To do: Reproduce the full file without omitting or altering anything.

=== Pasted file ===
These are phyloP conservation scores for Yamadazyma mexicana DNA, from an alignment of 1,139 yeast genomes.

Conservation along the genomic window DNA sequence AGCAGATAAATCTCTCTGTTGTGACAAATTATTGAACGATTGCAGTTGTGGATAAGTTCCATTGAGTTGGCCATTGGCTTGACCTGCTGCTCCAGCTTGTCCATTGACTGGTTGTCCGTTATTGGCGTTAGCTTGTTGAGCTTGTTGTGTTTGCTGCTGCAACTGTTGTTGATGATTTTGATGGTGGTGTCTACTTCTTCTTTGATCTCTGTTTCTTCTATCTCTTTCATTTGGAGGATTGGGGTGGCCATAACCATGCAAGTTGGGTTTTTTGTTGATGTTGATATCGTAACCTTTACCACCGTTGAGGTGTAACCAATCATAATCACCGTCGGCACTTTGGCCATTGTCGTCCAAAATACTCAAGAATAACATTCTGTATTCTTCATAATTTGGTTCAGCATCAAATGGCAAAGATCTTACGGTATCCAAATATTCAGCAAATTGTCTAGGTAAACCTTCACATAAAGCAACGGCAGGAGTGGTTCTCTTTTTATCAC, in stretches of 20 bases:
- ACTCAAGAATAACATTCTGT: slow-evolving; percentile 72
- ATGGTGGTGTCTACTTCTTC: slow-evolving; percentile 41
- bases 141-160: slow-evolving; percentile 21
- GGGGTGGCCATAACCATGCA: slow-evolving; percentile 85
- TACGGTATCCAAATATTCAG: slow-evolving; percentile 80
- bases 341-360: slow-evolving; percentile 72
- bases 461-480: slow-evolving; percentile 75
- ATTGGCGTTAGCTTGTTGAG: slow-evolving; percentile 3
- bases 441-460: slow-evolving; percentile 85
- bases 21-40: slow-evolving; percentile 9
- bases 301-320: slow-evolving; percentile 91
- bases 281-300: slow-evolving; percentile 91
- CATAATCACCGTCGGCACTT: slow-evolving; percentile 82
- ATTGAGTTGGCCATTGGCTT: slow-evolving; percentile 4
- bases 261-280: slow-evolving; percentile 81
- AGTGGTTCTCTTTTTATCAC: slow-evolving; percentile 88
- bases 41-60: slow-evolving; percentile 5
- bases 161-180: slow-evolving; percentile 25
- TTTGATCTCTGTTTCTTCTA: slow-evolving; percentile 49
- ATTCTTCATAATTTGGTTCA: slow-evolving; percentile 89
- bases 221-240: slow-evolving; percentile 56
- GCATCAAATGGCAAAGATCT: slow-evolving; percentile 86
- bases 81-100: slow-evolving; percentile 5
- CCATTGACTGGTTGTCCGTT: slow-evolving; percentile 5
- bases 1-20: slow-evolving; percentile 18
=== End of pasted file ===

These are phyloP conservation scores for Yamadazyma mexicana DNA, from an alignment of 1,139 yeast genomes.

Conservation along the genomic window DNA sequence AGCAGATAAATCTCTCTGTTGTGACAAATTATTGAACGATTGCAGTTGTGGATAAGTTCCATTGAGTTGGCCATTGGCTTGACCTGCTGCTCCAGCTTGTCCATTGACTGGTTGTCCGTTATTGGCGTTAGCTTGTTGAGCTTGTTGTGTTTGCTGCTGCAACTGTTGTTGATGATTTTGATGGTGGTGTCTACTTCTTCTTTGATCTCTGTTTCTTCTATCTCTTTCATTTGGAGGATTGGGGTGGCCATAACCATGCAAGTTGGGTTTTTTGTTGATGTTGATATCGTAACCTTTACCACCGTTGAGGTGTAACCAATCATAATCACCGTCGGCACTTTGGCCATTGTCGTCCAAAATACTCAAGAATAACATTCTGTATTCTTCATAATTTGGTTCAGCATCAAATGGCAAAGATCTTACGGTATCCAAATATTCAGCAAATTGTCTAGGTAAACCTTCACATAAAGCAACGGCAGGAGTGGTTCTCTTTTTATCAC, in stretches of 20 bases:
- ACTCAAGAATAACATTCTGT: slow-evolving; percentile 72
- ATGGTGGTGTCTACTTCTTC: slow-evolving; percentile 41
- bases 141-160: slow-evolving; percentile 21
- GGGGTGGCCATAACCATGCA: slow-evolving; percentile 85
- TACGGTATCCAAATATTCAG: slow-evolving; percentile 80
- bases 341-360: slow-evolving; percentile 72
- bases 461-480: slow-evolving; percentile 75
- ATTGGCGTTAGCTTGTTGAG: slow-evolving; percentile 3
- bases 441-460: slow-evolving; percentile 85
- bases 21-40: slow-evolving; percentile 9
- bases 301-320: slow-evolving; percentile 91
- bases 281-300: slow-evolving; percentile 91
- CATAATCACCGTCGGCACTT: slow-evolving; percentile 82
- ATTGAGTTGGCCATTGGCTT: slow-evolving; percentile 4
- bases 261-280: slow-evolving; percentile 81
- AGTGGTTCTCTTTTTATCAC: slow-evolving; percentile 88
- bases 41-60: slow-evolving; percentile 5
- bases 161-180: slow-evolving; percentile 25
- TTTGATCTCTGTTTCTTCTA: slow-evolving; percentile 49
- ATTCTTCATAATTTGGTTCA: slow-evolving; percentile 89
- bases 221-240: slow-evolving; percentile 56
- GCATCAAATGGCAAAGATCT: slow-evolving; percentile 86
- bases 81-100: slow-evolving; percentile 5
- CCATTGACTGGTTGTCCGTT: slow-evolving; percentile 5
- bases 1-20: slow-evolving; percentile 18